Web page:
The Experience

This summer we are offering guided handcar tours across 3.5 miles of the Monterey Branch Line through Fort Ord Dunes State Park.  These are handcars, meaning you provide the physical effort using your legs and arms to propel the rail vehicle. Each handcar can carry up to four participants, but we require at least two participants over 16 years of age.  Each participant must be at least 46 inches tall and under 275 pounds. 

Tours begin at the corner of Palm Drive and Marina Avenue, in the City of Marina.  After you receive a personalized safety briefing our tour group consisting of 12 handcars will depart south towards Fort Ord Dune State Park.  You will be led by trained guides to the front and rear, with speeds varying between 7 and 10 mph for the duration of the excursion. The tour is 45-50 minutes long, and covers about six miles of the Monterey Branch Line.

Choose your team wisely
An important consideration is this experience is not a ride.  There are no electric motors or gasoline engines to help you across the route. You will experience the branch line just as railroads worker did in 1890. It is up to your chosen team to propel your handcar over the route by finding friends and family that are capable of the challenge. When choosing your team you will want to consider the physical capability and limitation of your team members.  If you do not exercise regularly, then the six mile route may be difficult for you.  It will take teamwork to propel your handcar over the steep grades found across the Monterey Branch Line.  Avoid filing your car with passive participants.  These include children, elderly, and those without the strength to pull the handles and push the pedals up the grades.  For each passive participant there should be a strong participant to pick up the slack.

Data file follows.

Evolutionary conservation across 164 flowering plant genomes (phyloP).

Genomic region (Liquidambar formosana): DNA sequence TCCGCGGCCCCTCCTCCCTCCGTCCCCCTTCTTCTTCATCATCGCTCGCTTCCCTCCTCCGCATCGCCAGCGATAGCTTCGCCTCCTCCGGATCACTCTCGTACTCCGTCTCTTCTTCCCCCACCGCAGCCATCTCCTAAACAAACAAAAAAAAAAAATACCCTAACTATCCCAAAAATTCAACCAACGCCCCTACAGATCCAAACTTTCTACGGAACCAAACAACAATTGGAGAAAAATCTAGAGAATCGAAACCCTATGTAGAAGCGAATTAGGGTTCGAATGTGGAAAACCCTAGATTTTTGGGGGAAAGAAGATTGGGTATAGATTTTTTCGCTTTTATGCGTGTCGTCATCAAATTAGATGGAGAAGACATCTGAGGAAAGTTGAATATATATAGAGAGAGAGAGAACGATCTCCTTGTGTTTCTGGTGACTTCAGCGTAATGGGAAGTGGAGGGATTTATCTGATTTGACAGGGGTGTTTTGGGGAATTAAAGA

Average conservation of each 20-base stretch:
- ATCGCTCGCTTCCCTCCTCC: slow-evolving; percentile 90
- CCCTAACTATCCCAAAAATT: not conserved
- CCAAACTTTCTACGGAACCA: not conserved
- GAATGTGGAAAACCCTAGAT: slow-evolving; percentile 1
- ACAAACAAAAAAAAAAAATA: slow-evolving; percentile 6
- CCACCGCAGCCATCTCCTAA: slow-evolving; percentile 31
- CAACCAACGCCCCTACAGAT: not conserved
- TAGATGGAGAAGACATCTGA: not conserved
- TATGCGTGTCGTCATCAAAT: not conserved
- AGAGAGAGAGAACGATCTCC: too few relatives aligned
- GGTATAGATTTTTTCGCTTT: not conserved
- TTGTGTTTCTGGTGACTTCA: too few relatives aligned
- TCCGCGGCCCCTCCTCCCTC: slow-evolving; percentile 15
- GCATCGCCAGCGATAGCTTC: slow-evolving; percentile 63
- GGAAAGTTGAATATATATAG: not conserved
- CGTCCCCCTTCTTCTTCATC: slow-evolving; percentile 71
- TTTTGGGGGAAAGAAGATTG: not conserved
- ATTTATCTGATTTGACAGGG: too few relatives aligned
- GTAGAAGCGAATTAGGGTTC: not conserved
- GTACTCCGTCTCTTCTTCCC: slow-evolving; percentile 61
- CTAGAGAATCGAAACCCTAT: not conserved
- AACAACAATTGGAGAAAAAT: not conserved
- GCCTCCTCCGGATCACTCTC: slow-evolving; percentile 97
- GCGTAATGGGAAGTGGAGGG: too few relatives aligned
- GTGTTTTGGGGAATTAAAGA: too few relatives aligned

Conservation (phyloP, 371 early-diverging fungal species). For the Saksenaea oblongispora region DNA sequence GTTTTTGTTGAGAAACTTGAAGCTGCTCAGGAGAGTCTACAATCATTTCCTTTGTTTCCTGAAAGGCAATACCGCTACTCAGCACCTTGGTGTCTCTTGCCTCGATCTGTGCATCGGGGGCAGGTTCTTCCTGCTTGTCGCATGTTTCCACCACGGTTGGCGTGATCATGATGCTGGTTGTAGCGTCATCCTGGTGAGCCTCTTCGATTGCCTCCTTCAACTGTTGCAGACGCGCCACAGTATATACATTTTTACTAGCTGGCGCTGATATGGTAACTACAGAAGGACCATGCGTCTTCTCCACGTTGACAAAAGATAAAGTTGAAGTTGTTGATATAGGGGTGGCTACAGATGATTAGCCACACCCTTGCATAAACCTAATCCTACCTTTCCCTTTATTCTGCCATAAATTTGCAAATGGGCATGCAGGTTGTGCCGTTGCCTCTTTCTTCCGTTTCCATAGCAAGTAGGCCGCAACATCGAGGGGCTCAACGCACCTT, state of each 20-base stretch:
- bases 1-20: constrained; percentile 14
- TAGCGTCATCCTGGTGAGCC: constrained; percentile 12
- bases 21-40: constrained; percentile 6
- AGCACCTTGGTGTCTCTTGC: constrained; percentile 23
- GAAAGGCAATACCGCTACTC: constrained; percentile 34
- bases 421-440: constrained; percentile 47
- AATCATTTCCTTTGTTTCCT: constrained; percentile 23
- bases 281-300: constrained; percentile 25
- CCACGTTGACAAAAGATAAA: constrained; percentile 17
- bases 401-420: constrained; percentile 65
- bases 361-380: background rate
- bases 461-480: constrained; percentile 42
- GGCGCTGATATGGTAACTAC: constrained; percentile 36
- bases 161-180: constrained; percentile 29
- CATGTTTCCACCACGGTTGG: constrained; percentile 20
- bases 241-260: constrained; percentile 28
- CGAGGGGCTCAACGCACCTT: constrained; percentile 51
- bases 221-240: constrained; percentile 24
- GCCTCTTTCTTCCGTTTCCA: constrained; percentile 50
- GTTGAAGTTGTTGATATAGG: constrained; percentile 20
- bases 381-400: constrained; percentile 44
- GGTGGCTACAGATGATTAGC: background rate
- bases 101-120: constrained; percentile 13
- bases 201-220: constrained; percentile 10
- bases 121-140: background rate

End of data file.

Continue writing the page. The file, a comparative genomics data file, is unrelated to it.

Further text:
About the route
The Monterey Branch Line is a unique piece of surviving California railroad.  The tour begins in Marina on the oldest portion of the branch line dating back to 1879.  Early rail lines are identified by their steep grades and the Monterey Branch Line is no exception.  Grading was difficult in the 1870s, being performed with hand shovels and wheel barrows.  Tracks tended to follow the natural geography of the land, leading to steep grades.   Leaving the station in Marina there is a short downhill section before the line climbs a steep 1.7% grade. Don’t stop because once you stall it is tough to start up on the grade,  Getting up this 1/4 mile long grade will take collective teamwork, but it will be all over in less than 4 minutes.  
At the top of the hill the tracks drop down a short grade before leveling off.  You will find that propelling over the next mile of track is pretty easy.  Approaching the adjacent Imjin Parkway freeway exit the familiar clickity clack track sound ceases and the ride becomes quite smooth.  In 1971 the railroad was moved towards the ocean to make way for Highway 1 freeway construction. The newly relocated railroad was built to the highest mainline standards that included extensive grading, a deep roadbed, and continuous welded ribbon rail void of rail joints.     At the 8th street bridge the railroad climbs for about 3/4 of a mile. Formerly, there was a steep grade here, but the rebuilt railroad smoothed it down to 1%. This will be quite bit easier than the earlier grade, but it will still require teamwork to climb.